Australia’s Great Barrier Reef offers dramatic evidence of the reality of climate change. Scientists have found an astonishing two-thirds of the reef undergoing mass coral bleaching as warmer ocean temperatures are basically boiling them to death. James Kerry, a scientist with the ARC Centre of Excellence for Coral Reef Studies, told CNN when ocean temperatures are hot for long periods of time, corals don’t simply bleach but “cook and they die very quickly.”
2016 saw a bleaching event that was the worst coral die-off we’ve ever recorded, and now a 2017 event makes matters worse. ARC Centre director Terry Hughes said the impact of back-to-back bleaching sprawls across 900 miles; only the southern third of the Great Barrier Reef is unharmed. It’s the second time in only 12 months scientists have recorded mass bleaching in the reef after aerial surveys.
The Great Barrier Reef has experienced severe bleaching in 1998, 2002, and now 2016 and 2017, according to scientists. Kerry said bleached corals don’t always die, but take at least a decade to make a full recovery, so with back-to-back bleaching they expect coral loss. Tropical Cyclone Debbie didn’t help either. The storm may have left damage in its wake when it hit part of the Great Barrier Reef at the end of March.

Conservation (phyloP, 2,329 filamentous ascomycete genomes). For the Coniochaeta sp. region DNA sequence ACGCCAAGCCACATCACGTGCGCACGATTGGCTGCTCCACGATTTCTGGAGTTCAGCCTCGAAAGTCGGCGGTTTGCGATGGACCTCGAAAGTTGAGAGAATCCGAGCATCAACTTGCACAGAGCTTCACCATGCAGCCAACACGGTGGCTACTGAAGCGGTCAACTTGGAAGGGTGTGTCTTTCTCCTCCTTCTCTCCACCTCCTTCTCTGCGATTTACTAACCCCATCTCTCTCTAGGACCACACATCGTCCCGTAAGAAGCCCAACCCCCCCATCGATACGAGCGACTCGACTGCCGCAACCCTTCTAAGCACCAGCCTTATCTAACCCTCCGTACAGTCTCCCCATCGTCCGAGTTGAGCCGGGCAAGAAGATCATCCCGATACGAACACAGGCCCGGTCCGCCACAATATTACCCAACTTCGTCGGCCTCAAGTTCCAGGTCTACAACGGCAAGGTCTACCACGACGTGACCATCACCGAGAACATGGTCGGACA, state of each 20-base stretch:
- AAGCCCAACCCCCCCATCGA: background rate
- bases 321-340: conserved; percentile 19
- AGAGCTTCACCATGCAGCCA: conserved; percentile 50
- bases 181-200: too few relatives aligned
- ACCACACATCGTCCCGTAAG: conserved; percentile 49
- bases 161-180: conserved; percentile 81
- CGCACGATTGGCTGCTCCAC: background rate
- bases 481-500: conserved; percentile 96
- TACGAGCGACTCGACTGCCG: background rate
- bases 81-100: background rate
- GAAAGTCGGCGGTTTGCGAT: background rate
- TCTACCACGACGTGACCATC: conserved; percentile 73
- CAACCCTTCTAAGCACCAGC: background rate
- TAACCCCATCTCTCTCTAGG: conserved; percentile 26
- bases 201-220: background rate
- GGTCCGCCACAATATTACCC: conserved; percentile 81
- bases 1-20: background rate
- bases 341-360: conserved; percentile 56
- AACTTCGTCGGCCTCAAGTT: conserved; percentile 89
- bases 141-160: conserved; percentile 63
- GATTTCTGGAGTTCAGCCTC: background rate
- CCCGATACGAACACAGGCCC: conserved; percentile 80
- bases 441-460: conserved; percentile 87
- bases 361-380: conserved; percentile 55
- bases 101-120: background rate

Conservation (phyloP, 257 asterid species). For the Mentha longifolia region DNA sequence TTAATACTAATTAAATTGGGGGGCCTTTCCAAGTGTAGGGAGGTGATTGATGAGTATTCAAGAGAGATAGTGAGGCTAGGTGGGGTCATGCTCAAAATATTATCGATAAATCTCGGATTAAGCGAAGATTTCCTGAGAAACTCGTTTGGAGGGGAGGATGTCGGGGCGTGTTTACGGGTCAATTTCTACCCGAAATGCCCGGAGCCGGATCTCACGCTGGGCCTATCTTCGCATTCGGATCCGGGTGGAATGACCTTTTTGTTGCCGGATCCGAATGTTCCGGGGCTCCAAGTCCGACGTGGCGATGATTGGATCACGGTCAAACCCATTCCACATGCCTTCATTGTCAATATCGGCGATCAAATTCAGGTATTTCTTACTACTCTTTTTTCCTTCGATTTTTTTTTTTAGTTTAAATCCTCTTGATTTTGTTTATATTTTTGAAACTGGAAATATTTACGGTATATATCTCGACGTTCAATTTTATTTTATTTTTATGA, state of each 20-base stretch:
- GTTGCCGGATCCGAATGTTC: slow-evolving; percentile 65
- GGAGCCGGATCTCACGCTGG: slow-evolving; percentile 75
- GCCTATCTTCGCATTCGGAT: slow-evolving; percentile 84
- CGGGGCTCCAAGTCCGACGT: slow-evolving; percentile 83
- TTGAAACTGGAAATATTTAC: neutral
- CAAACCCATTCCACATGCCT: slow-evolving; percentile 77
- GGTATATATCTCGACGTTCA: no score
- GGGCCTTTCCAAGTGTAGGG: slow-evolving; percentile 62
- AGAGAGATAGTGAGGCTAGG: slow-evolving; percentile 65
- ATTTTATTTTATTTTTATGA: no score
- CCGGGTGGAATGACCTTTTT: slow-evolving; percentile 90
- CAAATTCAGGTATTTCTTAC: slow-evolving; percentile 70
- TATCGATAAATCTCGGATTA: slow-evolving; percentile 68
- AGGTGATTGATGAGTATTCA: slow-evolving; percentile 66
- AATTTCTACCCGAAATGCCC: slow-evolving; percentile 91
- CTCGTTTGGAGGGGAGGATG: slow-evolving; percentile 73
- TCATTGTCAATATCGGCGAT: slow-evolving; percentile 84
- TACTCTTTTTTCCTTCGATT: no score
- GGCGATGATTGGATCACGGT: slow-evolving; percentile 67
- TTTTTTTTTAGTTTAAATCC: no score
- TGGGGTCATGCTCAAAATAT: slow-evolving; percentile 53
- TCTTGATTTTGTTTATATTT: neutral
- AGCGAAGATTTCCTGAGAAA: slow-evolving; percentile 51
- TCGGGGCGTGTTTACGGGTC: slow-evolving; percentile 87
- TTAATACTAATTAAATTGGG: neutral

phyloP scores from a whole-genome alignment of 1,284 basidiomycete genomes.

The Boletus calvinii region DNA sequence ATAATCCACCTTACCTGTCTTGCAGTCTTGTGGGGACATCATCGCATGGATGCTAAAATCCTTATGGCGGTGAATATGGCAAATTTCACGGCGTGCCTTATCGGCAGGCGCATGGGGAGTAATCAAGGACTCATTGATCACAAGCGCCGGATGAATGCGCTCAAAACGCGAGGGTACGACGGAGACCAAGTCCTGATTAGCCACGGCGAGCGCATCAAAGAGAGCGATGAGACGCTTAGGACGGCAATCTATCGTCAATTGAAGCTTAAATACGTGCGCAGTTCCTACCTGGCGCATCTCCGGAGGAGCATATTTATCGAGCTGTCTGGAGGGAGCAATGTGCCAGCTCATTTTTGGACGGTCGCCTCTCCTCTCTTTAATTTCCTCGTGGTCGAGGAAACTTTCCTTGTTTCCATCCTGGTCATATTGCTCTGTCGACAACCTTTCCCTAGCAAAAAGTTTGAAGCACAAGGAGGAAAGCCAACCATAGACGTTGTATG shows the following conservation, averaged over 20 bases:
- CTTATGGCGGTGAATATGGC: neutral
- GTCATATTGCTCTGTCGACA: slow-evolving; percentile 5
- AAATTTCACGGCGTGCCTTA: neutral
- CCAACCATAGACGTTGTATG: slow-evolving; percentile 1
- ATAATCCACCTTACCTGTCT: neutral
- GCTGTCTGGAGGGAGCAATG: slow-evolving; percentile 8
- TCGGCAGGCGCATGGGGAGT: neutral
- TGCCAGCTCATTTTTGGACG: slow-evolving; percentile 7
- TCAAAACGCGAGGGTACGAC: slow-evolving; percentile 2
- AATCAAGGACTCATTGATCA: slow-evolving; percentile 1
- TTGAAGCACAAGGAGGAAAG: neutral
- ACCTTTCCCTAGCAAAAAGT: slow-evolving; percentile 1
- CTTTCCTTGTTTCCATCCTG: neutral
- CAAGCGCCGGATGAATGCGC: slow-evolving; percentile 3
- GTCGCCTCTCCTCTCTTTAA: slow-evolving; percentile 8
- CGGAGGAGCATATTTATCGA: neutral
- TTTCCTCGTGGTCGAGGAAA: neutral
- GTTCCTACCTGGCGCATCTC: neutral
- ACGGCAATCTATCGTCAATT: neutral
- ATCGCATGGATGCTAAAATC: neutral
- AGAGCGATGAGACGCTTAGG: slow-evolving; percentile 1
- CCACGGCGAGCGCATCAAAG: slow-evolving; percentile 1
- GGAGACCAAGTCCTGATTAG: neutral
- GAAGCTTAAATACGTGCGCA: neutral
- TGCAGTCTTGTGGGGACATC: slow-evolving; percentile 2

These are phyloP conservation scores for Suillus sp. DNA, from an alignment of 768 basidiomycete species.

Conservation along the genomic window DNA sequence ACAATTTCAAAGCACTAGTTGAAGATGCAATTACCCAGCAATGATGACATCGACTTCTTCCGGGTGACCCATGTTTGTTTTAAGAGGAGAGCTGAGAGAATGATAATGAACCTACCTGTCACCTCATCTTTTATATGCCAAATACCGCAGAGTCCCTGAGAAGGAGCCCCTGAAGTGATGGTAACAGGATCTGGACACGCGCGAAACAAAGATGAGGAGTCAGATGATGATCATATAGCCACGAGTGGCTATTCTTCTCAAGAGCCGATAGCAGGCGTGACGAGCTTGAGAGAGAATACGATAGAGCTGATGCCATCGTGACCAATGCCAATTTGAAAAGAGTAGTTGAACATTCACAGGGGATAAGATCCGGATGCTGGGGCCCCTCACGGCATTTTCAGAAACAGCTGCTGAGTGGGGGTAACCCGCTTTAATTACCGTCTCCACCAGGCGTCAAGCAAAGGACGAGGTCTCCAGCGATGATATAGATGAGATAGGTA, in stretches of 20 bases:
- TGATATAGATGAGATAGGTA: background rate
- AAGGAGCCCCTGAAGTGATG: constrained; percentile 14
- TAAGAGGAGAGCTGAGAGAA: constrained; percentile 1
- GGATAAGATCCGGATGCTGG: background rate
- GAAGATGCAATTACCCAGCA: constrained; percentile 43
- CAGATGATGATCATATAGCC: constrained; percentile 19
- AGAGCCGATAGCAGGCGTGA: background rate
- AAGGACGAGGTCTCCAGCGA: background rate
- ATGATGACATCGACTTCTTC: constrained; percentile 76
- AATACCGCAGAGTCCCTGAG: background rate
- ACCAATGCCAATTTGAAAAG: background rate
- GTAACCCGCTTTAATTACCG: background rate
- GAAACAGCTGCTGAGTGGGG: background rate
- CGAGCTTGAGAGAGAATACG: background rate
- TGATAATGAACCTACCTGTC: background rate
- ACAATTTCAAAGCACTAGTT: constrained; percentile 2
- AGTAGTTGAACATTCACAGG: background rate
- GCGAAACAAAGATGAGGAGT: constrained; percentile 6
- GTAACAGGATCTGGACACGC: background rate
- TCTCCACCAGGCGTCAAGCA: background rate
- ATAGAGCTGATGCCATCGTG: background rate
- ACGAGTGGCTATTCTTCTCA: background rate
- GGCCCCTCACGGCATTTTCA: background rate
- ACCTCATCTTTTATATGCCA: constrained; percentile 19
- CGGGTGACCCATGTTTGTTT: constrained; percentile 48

Hughes said in a statement, “Clearly the reef is struggling with multiple impacts. Without a doubt the most pressing of these is global warming. As temperatures continue to rise the corals will experience more and more of these events: one degree Celsius of warming so far has already caused four events in the past 19 years. Ultimately we need to cut carbon emissions, and the window to do so is rapidly closing.”